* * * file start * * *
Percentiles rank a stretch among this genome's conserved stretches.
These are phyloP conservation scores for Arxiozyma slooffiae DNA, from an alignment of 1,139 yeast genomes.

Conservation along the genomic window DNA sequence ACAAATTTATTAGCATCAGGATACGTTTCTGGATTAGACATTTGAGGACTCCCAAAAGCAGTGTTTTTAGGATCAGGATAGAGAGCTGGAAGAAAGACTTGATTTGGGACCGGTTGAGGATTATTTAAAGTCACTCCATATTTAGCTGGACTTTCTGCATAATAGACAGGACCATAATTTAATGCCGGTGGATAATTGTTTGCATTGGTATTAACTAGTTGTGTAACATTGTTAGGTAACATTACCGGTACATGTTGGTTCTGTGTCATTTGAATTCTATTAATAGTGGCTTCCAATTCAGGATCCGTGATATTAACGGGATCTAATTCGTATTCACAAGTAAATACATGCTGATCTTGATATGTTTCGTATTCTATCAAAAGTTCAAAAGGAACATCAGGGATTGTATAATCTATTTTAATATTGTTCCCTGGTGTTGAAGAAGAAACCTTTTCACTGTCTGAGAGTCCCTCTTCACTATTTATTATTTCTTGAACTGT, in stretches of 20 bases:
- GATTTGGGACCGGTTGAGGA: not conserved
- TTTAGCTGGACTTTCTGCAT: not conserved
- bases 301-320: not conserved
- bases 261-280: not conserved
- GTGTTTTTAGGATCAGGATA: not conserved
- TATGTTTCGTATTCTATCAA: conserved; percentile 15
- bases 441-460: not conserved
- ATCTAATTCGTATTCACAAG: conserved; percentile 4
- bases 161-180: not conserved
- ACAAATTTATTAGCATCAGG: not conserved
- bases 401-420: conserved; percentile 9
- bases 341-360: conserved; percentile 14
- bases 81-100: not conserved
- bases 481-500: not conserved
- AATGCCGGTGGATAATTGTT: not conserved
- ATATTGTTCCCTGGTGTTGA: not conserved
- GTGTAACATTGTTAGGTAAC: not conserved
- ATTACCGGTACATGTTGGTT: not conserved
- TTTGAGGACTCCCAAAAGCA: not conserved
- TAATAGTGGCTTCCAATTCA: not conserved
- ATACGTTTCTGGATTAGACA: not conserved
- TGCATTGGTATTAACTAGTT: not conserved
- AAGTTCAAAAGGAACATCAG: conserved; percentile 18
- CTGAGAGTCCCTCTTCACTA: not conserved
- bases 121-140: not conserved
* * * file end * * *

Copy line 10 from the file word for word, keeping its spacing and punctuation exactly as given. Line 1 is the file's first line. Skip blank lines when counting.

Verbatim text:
- bases 441-460: not conserved